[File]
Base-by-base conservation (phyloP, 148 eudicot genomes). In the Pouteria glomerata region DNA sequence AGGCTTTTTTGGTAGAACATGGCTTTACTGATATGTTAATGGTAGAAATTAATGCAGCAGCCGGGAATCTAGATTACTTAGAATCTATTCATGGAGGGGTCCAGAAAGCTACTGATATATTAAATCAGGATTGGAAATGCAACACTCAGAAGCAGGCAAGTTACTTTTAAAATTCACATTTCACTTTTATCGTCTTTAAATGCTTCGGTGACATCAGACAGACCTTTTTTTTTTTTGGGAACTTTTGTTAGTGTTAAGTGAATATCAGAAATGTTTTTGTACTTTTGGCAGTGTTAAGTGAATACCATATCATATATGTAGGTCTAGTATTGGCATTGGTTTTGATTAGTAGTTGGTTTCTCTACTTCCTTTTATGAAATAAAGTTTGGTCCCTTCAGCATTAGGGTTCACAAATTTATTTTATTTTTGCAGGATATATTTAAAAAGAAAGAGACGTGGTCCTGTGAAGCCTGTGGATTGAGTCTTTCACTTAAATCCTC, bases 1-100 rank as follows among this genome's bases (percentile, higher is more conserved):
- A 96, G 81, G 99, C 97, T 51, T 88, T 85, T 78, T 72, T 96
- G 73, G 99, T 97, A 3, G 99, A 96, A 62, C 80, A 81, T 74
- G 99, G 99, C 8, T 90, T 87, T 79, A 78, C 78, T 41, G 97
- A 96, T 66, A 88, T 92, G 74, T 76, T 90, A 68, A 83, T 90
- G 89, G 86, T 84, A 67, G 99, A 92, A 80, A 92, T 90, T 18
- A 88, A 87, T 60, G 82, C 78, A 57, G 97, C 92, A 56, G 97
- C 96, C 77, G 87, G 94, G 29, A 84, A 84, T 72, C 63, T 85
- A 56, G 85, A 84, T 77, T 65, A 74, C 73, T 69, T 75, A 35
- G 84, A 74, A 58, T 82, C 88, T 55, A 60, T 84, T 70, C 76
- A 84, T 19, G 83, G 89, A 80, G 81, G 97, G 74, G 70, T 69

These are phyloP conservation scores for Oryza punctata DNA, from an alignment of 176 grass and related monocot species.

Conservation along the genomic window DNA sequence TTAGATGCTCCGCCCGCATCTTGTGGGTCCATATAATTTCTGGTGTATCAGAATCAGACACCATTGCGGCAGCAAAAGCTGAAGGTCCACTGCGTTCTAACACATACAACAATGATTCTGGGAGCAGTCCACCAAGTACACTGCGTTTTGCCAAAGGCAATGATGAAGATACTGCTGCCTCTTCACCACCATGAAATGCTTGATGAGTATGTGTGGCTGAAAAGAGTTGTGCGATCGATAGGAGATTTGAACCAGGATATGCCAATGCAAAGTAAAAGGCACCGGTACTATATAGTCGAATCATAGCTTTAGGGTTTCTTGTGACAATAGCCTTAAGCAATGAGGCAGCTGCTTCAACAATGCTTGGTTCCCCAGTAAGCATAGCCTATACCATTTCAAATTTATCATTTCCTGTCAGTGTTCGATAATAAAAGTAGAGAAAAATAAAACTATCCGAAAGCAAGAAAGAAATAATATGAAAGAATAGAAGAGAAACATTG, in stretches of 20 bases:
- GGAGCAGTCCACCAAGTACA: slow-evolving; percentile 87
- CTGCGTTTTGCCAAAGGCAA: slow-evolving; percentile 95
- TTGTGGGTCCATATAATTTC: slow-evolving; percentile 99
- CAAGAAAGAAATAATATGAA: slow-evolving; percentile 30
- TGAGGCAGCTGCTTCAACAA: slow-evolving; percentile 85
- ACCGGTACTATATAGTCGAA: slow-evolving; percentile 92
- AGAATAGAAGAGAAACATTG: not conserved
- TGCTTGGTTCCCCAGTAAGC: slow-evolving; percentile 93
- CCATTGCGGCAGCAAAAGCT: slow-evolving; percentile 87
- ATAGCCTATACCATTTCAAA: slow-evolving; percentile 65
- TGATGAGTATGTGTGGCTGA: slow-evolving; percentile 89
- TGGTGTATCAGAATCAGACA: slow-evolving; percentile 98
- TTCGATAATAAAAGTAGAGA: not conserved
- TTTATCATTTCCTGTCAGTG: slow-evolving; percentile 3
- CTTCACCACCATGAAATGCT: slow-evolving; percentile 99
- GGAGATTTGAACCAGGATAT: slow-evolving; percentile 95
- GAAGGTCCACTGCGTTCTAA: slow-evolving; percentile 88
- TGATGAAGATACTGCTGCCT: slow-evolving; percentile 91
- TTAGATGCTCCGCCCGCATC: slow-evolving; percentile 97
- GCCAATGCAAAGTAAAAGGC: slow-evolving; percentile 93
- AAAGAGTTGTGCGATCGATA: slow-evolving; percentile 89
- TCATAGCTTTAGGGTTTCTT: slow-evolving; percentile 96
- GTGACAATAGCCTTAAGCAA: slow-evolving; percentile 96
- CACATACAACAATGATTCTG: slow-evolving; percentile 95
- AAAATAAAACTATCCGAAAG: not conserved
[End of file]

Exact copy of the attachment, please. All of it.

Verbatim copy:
Base-by-base conservation (phyloP, 148 eudicot genomes). In the Pouteria glomerata region DNA sequence AGGCTTTTTTGGTAGAACATGGCTTTACTGATATGTTAATGGTAGAAATTAATGCAGCAGCCGGGAATCTAGATTACTTAGAATCTATTCATGGAGGGGTCCAGAAAGCTACTGATATATTAAATCAGGATTGGAAATGCAACACTCAGAAGCAGGCAAGTTACTTTTAAAATTCACATTTCACTTTTATCGTCTTTAAATGCTTCGGTGACATCAGACAGACCTTTTTTTTTTTTGGGAACTTTTGTTAGTGTTAAGTGAATATCAGAAATGTTTTTGTACTTTTGGCAGTGTTAAGTGAATACCATATCATATATGTAGGTCTAGTATTGGCATTGGTTTTGATTAGTAGTTGGTTTCTCTACTTCCTTTTATGAAATAAAGTTTGGTCCCTTCAGCATTAGGGTTCACAAATTTATTTTATTTTTGCAGGATATATTTAAAAAGAAAGAGACGTGGTCCTGTGAAGCCTGTGGATTGAGTCTTTCACTTAAATCCTC, bases 1-100 rank as follows among this genome's bases (percentile, higher is more conserved):
- A 96, G 81, G 99, C 97, T 51, T 88, T 85, T 78, T 72, T 96
- G 73, G 99, T 97, A 3, G 99, A 96, A 62, C 80, A 81, T 74
- G 99, G 99, C 8, T 90, T 87, T 79, A 78, C 78, T 41, G 97
- A 96, T 66, A 88, T 92, G 74, T 76, T 90, A 68, A 83, T 90
- G 89, G 86, T 84, A 67, G 99, A 92, A 80, A 92, T 90, T 18
- A 88, A 87, T 60, G 82, C 78, A 57, G 97, C 92, A 56, G 97
- C 96, C 77, G 87, G 94, G 29, A 84, A 84, T 72, C 63, T 85
- A 56, G 85, A 84, T 77, T 65, A 74, C 73, T 69, T 75, A 35
- G 84, A 74, A 58, T 82, C 88, T 55, A 60, T 84, T 70, C 76
- A 84, T 19, G 83, G 89, A 80, G 81, G 97, G 74, G 70, T 69

These are phyloP conservation scores for Oryza punctata DNA, from an alignment of 176 grass and related monocot species.

Conservation along the genomic window DNA sequence TTAGATGCTCCGCCCGCATCTTGTGGGTCCATATAATTTCTGGTGTATCAGAATCAGACACCATTGCGGCAGCAAAAGCTGAAGGTCCACTGCGTTCTAACACATACAACAATGATTCTGGGAGCAGTCCACCAAGTACACTGCGTTTTGCCAAAGGCAATGATGAAGATACTGCTGCCTCTTCACCACCATGAAATGCTTGATGAGTATGTGTGGCTGAAAAGAGTTGTGCGATCGATAGGAGATTTGAACCAGGATATGCCAATGCAAAGTAAAAGGCACCGGTACTATATAGTCGAATCATAGCTTTAGGGTTTCTTGTGACAATAGCCTTAAGCAATGAGGCAGCTGCTTCAACAATGCTTGGTTCCCCAGTAAGCATAGCCTATACCATTTCAAATTTATCATTTCCTGTCAGTGTTCGATAATAAAAGTAGAGAAAAATAAAACTATCCGAAAGCAAGAAAGAAATAATATGAAAGAATAGAAGAGAAACATTG, in stretches of 20 bases:
- GGAGCAGTCCACCAAGTACA: slow-evolving; percentile 87
- CTGCGTTTTGCCAAAGGCAA: slow-evolving; percentile 95
- TTGTGGGTCCATATAATTTC: slow-evolving; percentile 99
- CAAGAAAGAAATAATATGAA: slow-evolving; percentile 30
- TGAGGCAGCTGCTTCAACAA: slow-evolving; percentile 85
- ACCGGTACTATATAGTCGAA: slow-evolving; percentile 92
- AGAATAGAAGAGAAACATTG: not conserved
- TGCTTGGTTCCCCAGTAAGC: slow-evolving; percentile 93
- CCATTGCGGCAGCAAAAGCT: slow-evolving; percentile 87
- ATAGCCTATACCATTTCAAA: slow-evolving; percentile 65
- TGATGAGTATGTGTGGCTGA: slow-evolving; percentile 89
- TGGTGTATCAGAATCAGACA: slow-evolving; percentile 98
- TTCGATAATAAAAGTAGAGA: not conserved
- TTTATCATTTCCTGTCAGTG: slow-evolving; percentile 3
- CTTCACCACCATGAAATGCT: slow-evolving; percentile 99
- GGAGATTTGAACCAGGATAT: slow-evolving; percentile 95
- GAAGGTCCACTGCGTTCTAA: slow-evolving; percentile 88
- TGATGAAGATACTGCTGCCT: slow-evolving; percentile 91
- TTAGATGCTCCGCCCGCATC: slow-evolving; percentile 97
- GCCAATGCAAAGTAAAAGGC: slow-evolving; percentile 93
- AAAGAGTTGTGCGATCGATA: slow-evolving; percentile 89
- TCATAGCTTTAGGGTTTCTT: slow-evolving; percentile 96
- GTGACAATAGCCTTAAGCAA: slow-evolving; percentile 96
- CACATACAACAATGATTCTG: slow-evolving; percentile 95
- AAAATAAAACTATCCGAAAG: not conserved